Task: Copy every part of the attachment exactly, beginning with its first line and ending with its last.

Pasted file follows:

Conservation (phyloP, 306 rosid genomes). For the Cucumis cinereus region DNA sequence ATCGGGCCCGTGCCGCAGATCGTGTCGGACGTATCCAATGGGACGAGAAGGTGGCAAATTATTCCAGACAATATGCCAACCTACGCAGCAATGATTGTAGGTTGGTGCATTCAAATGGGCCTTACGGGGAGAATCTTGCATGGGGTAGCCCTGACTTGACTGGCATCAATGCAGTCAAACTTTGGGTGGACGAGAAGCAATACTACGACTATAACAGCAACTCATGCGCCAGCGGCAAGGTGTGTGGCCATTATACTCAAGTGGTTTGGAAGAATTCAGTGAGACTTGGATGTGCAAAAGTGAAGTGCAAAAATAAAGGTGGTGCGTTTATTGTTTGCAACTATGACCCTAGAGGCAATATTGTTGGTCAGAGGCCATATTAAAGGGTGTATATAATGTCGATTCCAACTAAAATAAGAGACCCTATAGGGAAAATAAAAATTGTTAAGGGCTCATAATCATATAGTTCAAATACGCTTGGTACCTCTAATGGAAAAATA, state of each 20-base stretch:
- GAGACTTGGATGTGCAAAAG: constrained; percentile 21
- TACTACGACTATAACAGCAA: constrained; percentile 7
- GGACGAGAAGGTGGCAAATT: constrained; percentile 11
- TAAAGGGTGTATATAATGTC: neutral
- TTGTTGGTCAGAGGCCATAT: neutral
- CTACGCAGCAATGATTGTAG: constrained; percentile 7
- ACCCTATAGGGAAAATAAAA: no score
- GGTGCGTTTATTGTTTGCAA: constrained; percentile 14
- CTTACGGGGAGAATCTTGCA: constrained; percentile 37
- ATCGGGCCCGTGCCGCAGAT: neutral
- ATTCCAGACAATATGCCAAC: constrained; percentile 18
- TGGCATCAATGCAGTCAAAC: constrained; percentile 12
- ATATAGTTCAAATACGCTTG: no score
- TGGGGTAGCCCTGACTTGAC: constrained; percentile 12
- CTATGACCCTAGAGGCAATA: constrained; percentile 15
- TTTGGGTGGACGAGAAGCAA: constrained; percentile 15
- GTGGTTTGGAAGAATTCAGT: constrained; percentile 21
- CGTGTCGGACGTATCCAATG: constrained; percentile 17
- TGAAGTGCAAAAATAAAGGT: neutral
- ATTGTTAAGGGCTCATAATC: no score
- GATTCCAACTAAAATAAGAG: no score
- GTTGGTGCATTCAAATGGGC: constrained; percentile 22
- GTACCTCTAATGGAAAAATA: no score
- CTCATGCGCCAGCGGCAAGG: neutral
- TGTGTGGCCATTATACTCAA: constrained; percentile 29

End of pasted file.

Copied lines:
Conservation (phyloP, 306 rosid genomes). For the Cucumis cinereus region DNA sequence ATCGGGCCCGTGCCGCAGATCGTGTCGGACGTATCCAATGGGACGAGAAGGTGGCAAATTATTCCAGACAATATGCCAACCTACGCAGCAATGATTGTAGGTTGGTGCATTCAAATGGGCCTTACGGGGAGAATCTTGCATGGGGTAGCCCTGACTTGACTGGCATCAATGCAGTCAAACTTTGGGTGGACGAGAAGCAATACTACGACTATAACAGCAACTCATGCGCCAGCGGCAAGGTGTGTGGCCATTATACTCAAGTGGTTTGGAAGAATTCAGTGAGACTTGGATGTGCAAAAGTGAAGTGCAAAAATAAAGGTGGTGCGTTTATTGTTTGCAACTATGACCCTAGAGGCAATATTGTTGGTCAGAGGCCATATTAAAGGGTGTATATAATGTCGATTCCAACTAAAATAAGAGACCCTATAGGGAAAATAAAAATTGTTAAGGGCTCATAATCATATAGTTCAAATACGCTTGGTACCTCTAATGGAAAAATA, state of each 20-base stretch:
- GAGACTTGGATGTGCAAAAG: constrained; percentile 21
- TACTACGACTATAACAGCAA: constrained; percentile 7
- GGACGAGAAGGTGGCAAATT: constrained; percentile 11
- TAAAGGGTGTATATAATGTC: neutral
- TTGTTGGTCAGAGGCCATAT: neutral
- CTACGCAGCAATGATTGTAG: constrained; percentile 7
- ACCCTATAGGGAAAATAAAA: no score
- GGTGCGTTTATTGTTTGCAA: constrained; percentile 14
- CTTACGGGGAGAATCTTGCA: constrained; percentile 37
- ATCGGGCCCGTGCCGCAGAT: neutral
- ATTCCAGACAATATGCCAAC: constrained; percentile 18
- TGGCATCAATGCAGTCAAAC: constrained; percentile 12
- ATATAGTTCAAATACGCTTG: no score
- TGGGGTAGCCCTGACTTGAC: constrained; percentile 12
- CTATGACCCTAGAGGCAATA: constrained; percentile 15
- TTTGGGTGGACGAGAAGCAA: constrained; percentile 15
- GTGGTTTGGAAGAATTCAGT: constrained; percentile 21
- CGTGTCGGACGTATCCAATG: constrained; percentile 17
- TGAAGTGCAAAAATAAAGGT: neutral
- ATTGTTAAGGGCTCATAATC: no score
- GATTCCAACTAAAATAAGAG: no score
- GTTGGTGCATTCAAATGGGC: constrained; percentile 22
- GTACCTCTAATGGAAAAATA: no score
- CTCATGCGCCAGCGGCAAGG: neutral
- TGTGTGGCCATTATACTCAA: constrained; percentile 29